Question: If the board agrees to an action but does not follow the Roberts Rules of Order as far as making a motion, seconding and voting for the motion, is the action legal?
Answer: If state statutes or your governing documents require use of Robert's Rules, the board needs to use them at board and annual meetings. Otherwise, agreeing to something as you describe is acceptable. However, a simplified version of Robert's Rules is highly recommended to keep the meeting organized and to ensure a balanced and meaningful discussion with a purposeful outcome. Without it, meetings can easily become bull sessions with little accomplished. More on this topic is available to Gold Subscribers of www.Regenesis.net in the Meetings section.
Question: The board recently imposed a fee of $500 per year on all owners that rent their units. Is this discriminatory?
Answer: The board has no authority to charge certain owners special fees like this. If a fee is justifiable, it should apply to all owners.
Question: Our president likes to get only one proposal from a company. For example, we are having $7000 worth of tree work done. Then, without a board meeting to discuss the proposal, he goes door to door and collects director signatures avoiding those that would disagree with the proposal. I thought that approving expenditures required a vote of the entire board.
Answer: Unless the $7000 was already approved in the budget, three proposals are in order. Those proposals should be presented at a regular board meeting and approved with the usual motion, second and vote of all attending directors. The meeting minutes should reflect this board action. Based on the facts as presented, the president is playing fast and loose and needs to be reined in. The president serves at the pleasure of the board. If he won't play by the rules, the board majority can remove him from office and replace him with a director that will.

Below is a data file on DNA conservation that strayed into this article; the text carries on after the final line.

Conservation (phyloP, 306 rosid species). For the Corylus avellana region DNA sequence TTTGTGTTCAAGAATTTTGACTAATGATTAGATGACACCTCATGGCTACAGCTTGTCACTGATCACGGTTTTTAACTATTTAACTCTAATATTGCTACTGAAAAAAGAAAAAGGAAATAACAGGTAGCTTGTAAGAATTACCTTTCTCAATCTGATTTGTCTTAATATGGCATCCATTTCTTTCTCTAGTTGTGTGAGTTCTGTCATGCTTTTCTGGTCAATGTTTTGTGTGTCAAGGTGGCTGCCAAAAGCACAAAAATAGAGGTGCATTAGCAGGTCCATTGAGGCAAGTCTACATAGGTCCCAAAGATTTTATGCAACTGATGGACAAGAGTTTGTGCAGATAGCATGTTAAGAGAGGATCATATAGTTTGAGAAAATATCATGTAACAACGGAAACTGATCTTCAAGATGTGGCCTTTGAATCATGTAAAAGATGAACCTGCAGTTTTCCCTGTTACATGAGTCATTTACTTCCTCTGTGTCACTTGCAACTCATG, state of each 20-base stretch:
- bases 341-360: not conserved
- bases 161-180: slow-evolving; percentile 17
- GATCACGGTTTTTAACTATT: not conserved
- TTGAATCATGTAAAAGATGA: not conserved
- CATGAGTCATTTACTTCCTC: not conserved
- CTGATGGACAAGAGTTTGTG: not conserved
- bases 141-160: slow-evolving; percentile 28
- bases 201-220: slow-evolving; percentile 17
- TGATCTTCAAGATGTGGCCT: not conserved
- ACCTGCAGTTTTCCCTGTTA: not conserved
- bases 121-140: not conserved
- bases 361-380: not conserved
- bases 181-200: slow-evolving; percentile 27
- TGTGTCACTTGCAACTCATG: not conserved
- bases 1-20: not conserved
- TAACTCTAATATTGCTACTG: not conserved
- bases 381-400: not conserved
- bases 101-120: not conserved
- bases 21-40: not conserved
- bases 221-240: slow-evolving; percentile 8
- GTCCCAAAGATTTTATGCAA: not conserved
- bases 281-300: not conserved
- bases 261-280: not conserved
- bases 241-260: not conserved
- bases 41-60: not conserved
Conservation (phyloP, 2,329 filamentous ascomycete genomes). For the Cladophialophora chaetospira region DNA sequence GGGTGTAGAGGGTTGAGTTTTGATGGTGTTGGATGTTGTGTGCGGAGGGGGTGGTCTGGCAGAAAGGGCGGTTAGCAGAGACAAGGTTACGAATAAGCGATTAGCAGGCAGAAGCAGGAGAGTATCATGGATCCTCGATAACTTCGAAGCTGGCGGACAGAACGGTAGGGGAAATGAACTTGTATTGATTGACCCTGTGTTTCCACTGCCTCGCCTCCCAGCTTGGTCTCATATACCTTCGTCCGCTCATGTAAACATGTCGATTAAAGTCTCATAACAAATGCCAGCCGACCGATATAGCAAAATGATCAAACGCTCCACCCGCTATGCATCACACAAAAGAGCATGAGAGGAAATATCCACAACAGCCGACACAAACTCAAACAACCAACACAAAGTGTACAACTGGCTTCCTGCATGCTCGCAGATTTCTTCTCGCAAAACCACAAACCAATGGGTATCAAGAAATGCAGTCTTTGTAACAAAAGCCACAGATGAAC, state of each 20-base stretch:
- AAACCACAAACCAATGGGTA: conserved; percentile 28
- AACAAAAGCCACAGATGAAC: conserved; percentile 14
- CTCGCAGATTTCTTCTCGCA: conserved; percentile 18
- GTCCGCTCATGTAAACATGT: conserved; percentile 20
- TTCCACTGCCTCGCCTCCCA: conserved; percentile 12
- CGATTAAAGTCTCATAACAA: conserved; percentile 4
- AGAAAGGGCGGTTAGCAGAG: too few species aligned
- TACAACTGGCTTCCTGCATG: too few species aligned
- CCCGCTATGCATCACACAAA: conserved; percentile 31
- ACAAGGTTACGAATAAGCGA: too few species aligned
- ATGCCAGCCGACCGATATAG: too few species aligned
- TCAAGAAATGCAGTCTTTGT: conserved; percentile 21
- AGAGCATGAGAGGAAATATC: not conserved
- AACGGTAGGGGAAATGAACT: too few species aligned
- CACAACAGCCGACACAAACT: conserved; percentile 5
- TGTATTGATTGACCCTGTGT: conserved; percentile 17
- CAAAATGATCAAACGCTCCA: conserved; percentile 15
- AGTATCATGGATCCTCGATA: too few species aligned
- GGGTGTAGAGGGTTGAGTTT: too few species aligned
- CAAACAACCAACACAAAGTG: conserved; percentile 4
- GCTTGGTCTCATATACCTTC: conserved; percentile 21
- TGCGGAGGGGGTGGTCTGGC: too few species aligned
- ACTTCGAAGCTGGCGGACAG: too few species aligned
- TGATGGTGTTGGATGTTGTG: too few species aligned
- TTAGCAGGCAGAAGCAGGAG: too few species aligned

Question: We are trying to determine how to handle an insurance claim caused by an overflowing toilet flood. Is this a case of negligence and, if so, should the unit owner of the toilet in Question pay for the damage?
Answer: "Negligence" in insurance terms means the occupant somehow caused the problem, like leaving the bathtub running, as opposed to a spontaneous pipe break. If there is negligence, the unit insurance may pay for damage to the common area or other affected units.
However, normally each unit owner is responsible to repair his own unit's damage. The HOA's insurance is broad and will often pay for this kind of claim, however the board should set limits on which claims the HOA will pay because if the HOA files too many claims, it may get its insurance cancelled or premium increased substantially.
All HOAs should enact a Maintenance & Insurance Areas of Responsibility Policy that defines common elements and who (HOA or unit owner) is responsible for maintenance, repair and insurance. This policy will guide the board in handling repairs and claims. The HOA's insurance agent should be provided a copy of the Policy so there is no misunderstanding. A sample of this policy is available to Gold Subscribers of www.Regenesis.net in the Policy Samples section.
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